Yukichi Fukuzawa rose from low samurai origins to become one of the finest intellectuals and social thinkers of modern Japan. Through his best-selling works, he helped transform an isolated feudal nation into a full-fledged international force.
In Outline of a Theory of Civilization, the author's most sustained philosophical text, Fukuzawa translates and adapts a range of Western works for a Japanese audience, establishing the social, cultural, and political avenues through which Japan could connect with other countries. Echoing the ideas of Western contemporaries such as Ralph Waldo Emerson and Walt Whitman, Fukuzawa encouraged a grassroots elevation of the individual and national spirit, as well as free initiative in the private domain. Fukuzawa's bold project articulated thoughts that, for him, bolstered the material evidence of Western civilization. He argued that the essential difference separating Western countries from Japan and Asia was the extent to which citizens acted like free and responsible individuals.
This careful new translation, accompanied by a comprehensive critical introduction, highlights the truly transnational aspects of Outline of a Theory of Civilization and its status as a foundational text of modern Japanese civilization. Approaching Fukuzawa's progressive thought with a fresh eye, these scholars elucidate the monumental and peerless quality of his work.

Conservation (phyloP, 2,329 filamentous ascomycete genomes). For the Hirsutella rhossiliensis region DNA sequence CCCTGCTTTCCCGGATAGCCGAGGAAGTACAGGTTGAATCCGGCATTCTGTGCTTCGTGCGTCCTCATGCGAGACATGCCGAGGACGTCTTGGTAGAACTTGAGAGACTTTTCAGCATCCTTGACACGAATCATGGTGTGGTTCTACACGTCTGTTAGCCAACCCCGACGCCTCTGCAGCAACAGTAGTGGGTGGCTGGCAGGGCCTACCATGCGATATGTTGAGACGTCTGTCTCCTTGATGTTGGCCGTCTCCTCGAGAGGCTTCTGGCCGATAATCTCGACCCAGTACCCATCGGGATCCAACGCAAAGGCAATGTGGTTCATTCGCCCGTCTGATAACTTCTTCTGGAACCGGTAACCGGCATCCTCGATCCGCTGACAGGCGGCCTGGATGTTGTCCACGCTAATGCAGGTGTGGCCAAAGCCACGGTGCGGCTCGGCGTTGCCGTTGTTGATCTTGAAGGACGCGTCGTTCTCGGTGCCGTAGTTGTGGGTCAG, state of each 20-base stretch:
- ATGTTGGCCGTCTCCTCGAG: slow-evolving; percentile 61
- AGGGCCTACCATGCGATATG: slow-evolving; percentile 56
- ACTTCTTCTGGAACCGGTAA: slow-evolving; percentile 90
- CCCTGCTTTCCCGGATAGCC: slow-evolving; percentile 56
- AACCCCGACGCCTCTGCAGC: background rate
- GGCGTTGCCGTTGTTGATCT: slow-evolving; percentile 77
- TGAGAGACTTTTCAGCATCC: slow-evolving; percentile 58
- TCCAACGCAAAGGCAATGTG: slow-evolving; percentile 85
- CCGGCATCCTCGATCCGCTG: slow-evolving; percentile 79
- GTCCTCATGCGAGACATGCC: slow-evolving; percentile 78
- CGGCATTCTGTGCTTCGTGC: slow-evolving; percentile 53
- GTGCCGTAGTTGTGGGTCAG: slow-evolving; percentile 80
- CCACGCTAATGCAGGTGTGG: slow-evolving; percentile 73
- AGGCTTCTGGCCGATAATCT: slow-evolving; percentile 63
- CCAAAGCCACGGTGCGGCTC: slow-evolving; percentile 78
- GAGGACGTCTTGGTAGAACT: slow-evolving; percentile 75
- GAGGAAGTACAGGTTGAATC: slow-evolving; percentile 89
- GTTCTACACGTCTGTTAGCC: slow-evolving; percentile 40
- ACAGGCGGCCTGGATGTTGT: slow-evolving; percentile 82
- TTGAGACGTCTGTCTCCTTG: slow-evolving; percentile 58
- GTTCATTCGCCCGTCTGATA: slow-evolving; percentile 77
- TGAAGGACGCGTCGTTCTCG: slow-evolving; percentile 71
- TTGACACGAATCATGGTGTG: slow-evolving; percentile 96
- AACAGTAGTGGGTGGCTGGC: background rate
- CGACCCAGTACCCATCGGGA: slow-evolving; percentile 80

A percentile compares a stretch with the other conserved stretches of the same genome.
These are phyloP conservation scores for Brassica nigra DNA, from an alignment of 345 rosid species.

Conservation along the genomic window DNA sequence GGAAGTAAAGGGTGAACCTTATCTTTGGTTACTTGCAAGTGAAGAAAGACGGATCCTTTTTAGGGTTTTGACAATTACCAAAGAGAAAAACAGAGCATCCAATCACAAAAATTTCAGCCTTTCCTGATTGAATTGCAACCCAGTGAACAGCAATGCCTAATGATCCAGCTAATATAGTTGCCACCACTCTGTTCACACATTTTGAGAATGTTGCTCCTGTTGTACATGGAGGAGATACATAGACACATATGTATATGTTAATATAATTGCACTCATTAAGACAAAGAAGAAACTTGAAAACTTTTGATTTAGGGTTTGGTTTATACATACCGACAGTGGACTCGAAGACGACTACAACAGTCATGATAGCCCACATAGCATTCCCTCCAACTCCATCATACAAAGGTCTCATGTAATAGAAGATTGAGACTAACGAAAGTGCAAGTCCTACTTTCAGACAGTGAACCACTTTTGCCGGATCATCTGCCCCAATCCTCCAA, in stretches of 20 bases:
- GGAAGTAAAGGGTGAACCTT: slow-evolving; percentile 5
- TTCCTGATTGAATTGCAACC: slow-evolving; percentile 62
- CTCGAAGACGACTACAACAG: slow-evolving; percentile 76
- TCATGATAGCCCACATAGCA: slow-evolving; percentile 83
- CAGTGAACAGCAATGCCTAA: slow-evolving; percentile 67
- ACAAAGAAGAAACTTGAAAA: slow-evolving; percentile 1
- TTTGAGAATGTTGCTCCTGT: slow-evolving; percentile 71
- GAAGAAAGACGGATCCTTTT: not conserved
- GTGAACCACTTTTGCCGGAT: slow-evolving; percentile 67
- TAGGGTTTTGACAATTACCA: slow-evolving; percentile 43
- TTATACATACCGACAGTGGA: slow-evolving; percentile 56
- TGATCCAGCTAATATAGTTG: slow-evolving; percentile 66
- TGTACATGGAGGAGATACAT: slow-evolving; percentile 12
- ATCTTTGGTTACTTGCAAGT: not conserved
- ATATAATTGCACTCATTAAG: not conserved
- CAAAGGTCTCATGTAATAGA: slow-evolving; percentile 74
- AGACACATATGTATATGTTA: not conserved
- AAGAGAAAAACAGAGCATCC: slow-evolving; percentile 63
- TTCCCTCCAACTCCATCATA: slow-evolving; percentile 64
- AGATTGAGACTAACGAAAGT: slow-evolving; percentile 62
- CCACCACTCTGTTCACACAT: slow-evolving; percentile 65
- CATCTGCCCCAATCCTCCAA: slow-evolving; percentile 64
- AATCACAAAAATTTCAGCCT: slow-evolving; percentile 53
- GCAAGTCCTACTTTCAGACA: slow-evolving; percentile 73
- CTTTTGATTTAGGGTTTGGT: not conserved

|Publisher:||Columbia University Press|
|Edition description:||New Edition|
|Product dimensions:||6.00(w) x 8.90(h) x 0.60(d)|
|Age Range:||18 Years|
About the Author
Yukichi Fukuzawa (1835-1901) founded Keio University, the first private university in modern Japan, and was an engaged speaker and controversial journalist. His books include Conditions in the West (1866) and An Encouragement of Learning (1872-1876).
David A. Dilworth is professor of philosophy at the State University of New York, Stony Brook.
G. Cameron Hurst III is professor of Japanese and Korean studies at the University of Pennsylvania and director of its Center for East Asian Studies. He is the author of Insei: Abdicated Sovereigns in the Politics of Late Heian Japan, 1086-1185.
Takenori Inoki is director-general of the International Research Center for Japanese Studies in Kyoto, Japan.
Table of Contents
Translators' New Foreword And Acknowledgments vii
Introduction Inoki Takenori xiii
A Note on the Text xxvii
Chapter 1 Establishing a Basis of Argumentation 7
Chapter 2 Western Civilization as Our Goal 17
Chapter 3 The Essence of Civilization 45
Chapter 4 The Knowledge and Virtue of the People of a Country 59
Chapter 5 A Continuation of the Preceding Chapter 81
Chapter 6 The Distinction between Knowledge and Virtue 99
Chapter 7 The Proper Times and Places for Knowledge and Virtue 139
Chapter 8 The Origins of Western Civilization 161
Chapter 9 The Origins of Japanese Civilization 175
Chapter 10 A Discussion of Our National Independence 225
Appendix Chronology of Japanese history, with special reference to Fukuzawa Yukichi and An Outline of a Theory of Civilization 261
FukuzawaYukichi: Some Representative Writings 264
Further Reading 264